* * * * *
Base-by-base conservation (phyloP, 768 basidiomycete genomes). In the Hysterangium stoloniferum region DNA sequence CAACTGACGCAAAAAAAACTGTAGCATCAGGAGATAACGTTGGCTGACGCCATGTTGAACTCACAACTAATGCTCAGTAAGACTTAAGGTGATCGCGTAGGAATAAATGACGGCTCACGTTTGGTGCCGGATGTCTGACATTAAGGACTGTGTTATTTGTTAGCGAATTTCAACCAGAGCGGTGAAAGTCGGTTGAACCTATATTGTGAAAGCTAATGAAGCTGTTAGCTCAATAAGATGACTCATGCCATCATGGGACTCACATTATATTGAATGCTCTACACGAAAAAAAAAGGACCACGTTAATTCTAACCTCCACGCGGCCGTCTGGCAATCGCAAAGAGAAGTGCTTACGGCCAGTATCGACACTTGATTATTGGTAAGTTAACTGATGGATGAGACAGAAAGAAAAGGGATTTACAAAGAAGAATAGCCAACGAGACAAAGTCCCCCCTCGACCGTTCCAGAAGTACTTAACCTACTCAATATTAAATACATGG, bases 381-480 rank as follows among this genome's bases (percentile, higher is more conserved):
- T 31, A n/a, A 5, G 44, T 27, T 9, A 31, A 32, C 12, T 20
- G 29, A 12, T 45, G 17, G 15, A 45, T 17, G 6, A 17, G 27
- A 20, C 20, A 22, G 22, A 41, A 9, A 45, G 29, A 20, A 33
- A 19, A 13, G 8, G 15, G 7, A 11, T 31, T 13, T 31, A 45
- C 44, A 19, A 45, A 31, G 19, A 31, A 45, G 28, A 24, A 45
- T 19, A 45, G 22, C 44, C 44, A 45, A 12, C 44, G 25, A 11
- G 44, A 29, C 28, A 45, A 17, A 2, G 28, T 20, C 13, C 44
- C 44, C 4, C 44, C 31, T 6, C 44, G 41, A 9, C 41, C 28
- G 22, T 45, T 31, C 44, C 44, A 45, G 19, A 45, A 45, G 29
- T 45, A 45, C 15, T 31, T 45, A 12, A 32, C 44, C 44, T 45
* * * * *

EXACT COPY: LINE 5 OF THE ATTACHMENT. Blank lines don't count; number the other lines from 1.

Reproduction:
- A 19, A 13, G 8, G 15, G 7, A 11, T 31, T 13, T 31, A 45